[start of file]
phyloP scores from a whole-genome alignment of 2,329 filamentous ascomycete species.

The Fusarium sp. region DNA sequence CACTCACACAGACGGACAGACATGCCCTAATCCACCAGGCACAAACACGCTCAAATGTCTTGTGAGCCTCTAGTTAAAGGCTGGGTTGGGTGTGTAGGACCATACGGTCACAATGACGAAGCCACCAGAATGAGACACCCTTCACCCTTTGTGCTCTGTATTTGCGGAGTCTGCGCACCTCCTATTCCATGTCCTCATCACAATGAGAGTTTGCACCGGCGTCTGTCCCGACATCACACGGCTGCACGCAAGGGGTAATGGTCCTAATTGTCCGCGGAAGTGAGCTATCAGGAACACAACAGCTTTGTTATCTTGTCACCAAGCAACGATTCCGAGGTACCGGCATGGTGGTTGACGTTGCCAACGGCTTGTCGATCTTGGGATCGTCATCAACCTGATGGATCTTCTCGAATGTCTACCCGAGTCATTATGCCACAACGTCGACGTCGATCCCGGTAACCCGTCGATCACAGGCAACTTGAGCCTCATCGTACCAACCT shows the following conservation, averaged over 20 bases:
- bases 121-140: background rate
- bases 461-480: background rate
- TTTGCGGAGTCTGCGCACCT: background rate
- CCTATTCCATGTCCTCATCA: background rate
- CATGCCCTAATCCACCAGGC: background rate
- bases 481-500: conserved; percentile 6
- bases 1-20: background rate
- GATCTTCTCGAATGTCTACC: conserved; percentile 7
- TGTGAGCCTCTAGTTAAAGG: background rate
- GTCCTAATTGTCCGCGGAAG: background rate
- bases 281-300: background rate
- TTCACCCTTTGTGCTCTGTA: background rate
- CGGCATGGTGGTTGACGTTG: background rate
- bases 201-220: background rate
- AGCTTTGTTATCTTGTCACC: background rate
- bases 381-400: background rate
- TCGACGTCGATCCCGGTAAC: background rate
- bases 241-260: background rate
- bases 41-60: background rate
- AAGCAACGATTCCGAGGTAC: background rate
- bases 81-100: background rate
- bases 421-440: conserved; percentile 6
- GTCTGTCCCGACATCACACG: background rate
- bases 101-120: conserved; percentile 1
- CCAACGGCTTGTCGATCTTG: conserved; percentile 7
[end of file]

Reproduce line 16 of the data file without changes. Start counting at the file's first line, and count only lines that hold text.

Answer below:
- bases 201-220: background rate